Thursday, 18 September 2014

Where we stayed – Bolivia

Bolivia is the cheapest country in South America. Depending on your budget you can find cheaper places to stay than those listed here. Alternatively, you can splash out a little bit and stay in some very nice places. Our choices were largely above complete budget, but were, on the whole, great value for money.

Copacabana – Fresh off the bus from Puno, Peru, we headed to La Cúpula to see if they had any rooms, as the hostel had been recommended to us by travellers we’d met in Peru. Walking into the hostel past the hammocks and communal outside areas with outstanding views over Lake Titicaca, we understood straightaway why it had been recommended to us. 

We were shown a couple of rooms, including one of the suites. James was feeling a bit cheeky and so offered the equivalent of about £30 for the suite (US$50). Given it was out of season and towards the end of the day, his cheek paid off and we were rewarded with this beautiful room, complete with breathtaking views of the lake, a small kitchen and to top it off a jacuzzi!

Even if you don’t get the suite (which we didn’t when we stayed back here after overnighting on the Isla del Sol), the hostel is very nice and recommended. For Bolivia, it is a little pricey and you can get much cheaper elsewhere, but we were very pleased with our choice!

Beautiful views from the Isla del Sol
Isla del Sol – After walking from one side of Isla del Sol on Lake Titicaca to the other, we arrived in Yumani, where there are numerous small hostels. We checked out a few and bargained for the best price we could get, which was 50 bolivianos (£5/$8) for a private double room with shared bathroom. This only came from a bit of bargaining and the first price we were offered was double that. It was pretty basic, but it worked for us for the night. I can’t remember the name of the hotel, but it was on the left, as you are walking down the steps towards the port. However, there were plenty of places to stay, so we’d just recommend having a look around and seeing if you can haggle for a good price. And don’t forget to eat at Las Velas (see description of the restaurant in this post on being vegetarian in Bolivia).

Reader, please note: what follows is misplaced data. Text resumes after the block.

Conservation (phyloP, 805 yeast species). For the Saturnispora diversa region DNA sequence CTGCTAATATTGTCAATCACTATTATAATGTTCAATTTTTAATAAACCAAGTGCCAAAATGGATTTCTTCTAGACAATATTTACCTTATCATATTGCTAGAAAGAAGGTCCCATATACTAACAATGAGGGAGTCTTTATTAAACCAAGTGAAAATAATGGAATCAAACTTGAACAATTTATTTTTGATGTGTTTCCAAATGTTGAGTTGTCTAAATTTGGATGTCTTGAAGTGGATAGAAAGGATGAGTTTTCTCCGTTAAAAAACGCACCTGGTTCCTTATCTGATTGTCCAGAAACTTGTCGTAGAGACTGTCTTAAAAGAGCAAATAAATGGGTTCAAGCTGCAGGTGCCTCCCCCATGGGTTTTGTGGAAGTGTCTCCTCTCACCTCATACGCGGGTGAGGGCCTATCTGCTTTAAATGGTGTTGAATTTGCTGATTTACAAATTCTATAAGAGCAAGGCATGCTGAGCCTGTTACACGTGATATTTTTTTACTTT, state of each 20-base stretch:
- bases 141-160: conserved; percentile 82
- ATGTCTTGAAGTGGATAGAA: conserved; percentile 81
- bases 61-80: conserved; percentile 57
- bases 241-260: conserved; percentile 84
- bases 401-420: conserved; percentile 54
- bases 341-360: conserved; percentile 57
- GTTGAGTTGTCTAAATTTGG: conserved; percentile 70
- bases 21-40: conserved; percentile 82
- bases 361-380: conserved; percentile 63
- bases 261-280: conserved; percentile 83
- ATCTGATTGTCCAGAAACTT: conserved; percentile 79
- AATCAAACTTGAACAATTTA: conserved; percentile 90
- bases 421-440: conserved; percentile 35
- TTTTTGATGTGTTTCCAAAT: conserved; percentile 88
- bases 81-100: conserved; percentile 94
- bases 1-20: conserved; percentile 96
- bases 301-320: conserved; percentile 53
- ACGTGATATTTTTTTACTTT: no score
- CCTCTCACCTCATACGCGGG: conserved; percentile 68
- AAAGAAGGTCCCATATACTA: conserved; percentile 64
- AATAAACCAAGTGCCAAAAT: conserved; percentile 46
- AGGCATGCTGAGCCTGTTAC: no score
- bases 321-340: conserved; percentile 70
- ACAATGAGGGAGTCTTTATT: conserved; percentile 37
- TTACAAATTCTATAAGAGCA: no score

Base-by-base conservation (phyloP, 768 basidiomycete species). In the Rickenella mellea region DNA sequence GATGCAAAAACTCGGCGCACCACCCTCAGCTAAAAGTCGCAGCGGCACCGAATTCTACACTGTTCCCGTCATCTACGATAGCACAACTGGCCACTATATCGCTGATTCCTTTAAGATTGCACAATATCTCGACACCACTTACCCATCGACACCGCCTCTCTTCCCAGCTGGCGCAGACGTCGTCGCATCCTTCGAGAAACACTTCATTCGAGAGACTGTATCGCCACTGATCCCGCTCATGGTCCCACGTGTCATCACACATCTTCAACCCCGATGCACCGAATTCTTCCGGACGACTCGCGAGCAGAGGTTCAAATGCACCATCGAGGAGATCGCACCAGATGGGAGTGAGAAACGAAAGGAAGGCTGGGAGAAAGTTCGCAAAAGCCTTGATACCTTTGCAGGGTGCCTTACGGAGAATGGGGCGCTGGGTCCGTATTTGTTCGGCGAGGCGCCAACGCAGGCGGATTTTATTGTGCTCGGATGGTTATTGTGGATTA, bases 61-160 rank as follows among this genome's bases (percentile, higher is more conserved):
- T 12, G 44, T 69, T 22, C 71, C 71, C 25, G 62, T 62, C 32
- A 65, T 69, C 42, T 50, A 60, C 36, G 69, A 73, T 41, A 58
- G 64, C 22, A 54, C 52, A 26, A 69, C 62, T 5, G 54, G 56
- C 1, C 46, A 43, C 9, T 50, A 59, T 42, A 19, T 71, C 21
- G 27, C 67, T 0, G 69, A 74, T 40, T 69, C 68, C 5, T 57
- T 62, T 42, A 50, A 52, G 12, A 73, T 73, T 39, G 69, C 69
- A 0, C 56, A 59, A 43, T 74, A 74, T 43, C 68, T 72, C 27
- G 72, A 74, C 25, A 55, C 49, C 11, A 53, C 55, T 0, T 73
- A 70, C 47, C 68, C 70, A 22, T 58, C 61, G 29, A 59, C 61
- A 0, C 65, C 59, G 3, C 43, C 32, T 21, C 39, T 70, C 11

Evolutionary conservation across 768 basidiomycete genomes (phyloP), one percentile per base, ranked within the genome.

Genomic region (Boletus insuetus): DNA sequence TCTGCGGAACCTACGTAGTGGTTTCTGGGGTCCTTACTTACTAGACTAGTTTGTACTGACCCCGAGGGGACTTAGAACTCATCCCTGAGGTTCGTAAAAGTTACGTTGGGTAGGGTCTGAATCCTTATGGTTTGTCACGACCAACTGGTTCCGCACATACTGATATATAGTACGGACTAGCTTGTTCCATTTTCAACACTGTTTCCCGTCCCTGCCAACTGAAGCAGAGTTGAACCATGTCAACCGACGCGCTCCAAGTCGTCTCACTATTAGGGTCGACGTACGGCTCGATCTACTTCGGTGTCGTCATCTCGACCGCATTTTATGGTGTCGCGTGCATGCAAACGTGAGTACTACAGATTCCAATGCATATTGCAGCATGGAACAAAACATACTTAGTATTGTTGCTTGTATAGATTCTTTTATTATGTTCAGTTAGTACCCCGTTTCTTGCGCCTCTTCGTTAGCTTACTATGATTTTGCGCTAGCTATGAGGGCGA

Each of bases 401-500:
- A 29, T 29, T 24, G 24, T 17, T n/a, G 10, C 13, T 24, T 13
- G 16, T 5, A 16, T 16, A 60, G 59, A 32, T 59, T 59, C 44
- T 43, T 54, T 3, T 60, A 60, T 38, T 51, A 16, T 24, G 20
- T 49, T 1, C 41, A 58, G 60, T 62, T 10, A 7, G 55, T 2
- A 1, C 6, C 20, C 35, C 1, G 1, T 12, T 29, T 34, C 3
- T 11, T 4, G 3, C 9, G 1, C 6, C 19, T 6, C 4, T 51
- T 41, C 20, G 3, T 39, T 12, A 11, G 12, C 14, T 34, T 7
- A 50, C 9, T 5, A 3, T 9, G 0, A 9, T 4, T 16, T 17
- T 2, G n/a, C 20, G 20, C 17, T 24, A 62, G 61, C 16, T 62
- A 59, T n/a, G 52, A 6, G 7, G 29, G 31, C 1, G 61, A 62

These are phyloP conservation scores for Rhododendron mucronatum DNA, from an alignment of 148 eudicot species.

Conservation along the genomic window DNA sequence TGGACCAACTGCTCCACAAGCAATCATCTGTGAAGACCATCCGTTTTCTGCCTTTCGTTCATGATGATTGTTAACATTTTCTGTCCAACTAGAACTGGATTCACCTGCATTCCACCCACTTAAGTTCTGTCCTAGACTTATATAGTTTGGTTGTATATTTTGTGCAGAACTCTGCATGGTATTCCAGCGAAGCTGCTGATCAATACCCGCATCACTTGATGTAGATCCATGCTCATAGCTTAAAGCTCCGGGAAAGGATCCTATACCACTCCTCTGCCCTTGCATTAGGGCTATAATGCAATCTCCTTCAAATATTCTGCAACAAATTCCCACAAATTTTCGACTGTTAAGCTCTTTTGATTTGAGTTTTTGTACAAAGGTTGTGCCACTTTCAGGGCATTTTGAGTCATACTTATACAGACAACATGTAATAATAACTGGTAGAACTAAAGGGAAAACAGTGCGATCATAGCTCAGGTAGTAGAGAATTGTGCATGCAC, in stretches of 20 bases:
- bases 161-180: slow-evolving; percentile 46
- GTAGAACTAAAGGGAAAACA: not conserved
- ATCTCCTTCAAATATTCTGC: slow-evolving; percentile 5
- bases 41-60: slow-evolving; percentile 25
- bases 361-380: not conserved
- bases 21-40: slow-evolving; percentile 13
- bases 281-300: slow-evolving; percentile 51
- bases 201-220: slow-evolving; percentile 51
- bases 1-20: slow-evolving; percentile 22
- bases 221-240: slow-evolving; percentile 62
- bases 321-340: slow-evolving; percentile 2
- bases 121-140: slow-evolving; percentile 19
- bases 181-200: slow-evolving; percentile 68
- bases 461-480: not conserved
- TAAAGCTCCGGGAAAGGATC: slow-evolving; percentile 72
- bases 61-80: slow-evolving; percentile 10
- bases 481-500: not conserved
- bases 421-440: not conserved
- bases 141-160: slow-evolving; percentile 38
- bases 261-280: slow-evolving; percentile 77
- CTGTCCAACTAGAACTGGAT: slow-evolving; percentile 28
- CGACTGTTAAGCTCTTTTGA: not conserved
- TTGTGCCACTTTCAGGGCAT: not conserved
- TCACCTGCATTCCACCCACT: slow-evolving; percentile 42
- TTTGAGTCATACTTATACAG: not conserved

La Paz – We found accommodation in La Paz a bit weird. The choice seemed to be party hostels or hotels with not much atmosphere. We were feeling a bit old for the party hostels and after spending a morning touring the main other options, we went with “Cruz de los Andes”. This was well located very near to the witches market. We had a double room, with private bathroom and breakfast for 330 Bolivianos a night (Approx £33/$48). There was a useful travel agency in the reception of the hotel, the breakfast was good and the wifi reasonable. The staff were also pretty helpful. It wasn’t great for meeting other travellers though and so probably not a good option if you’re by yourself.

We have since spoken to people who stayed at Loki hostel, which although is a party hostel, the layout of the place means that even if it’s going crazy in the bar area, it’s not too loud in the bedrooms and your can sleep.

Wild Rover is infamous in La Paz for being the party hostel, if that’s what you are after. We met some fellow Brits who had stayed in Wild Rover in La Paz for 10 days and didn’t leave the hostel, choosing to party, eat and sleep there!

Rurrenabaque - We booked our trip with Madidi Travel into the Bolivian jungle, while in La Paz. Our deal with them included one overnight stay in Rurrenabque in a hotel called Santa Ana. We added an extra night there on our way back from the jungle for 100 Bolivianos for a double room with private bathroom (£10/$15). The service there wasn't overly friendly and they'd lost our booking when we came back, even though we'd paid. But the rooms were clean and the communal areas very green and full of trees. 

Serere Reserve - We spent our time in the Bolivian jungle in the Serere Reserve and pretty little airy wooden huts. There were no real walls to the huts, just wire netting to keep out the mosquitos. Each hut had its own secluded spot, so it still felt very private and it was lovely to wake up to the sounds and sights of the jungle. We paid about £300 (approx $500) each for our jungle trek, which included a return flight from La Paz, a night's accommodation in Rurrenabaque, 3 nights accommodation in the jungle and all of our food, while we were there.

Sucre - We stayed in Sucre for 3 and half weeks and divided our time there between CasArte, Casa Verde and a homestay that we organised through Sucre Spanish School, where we were taking lessons.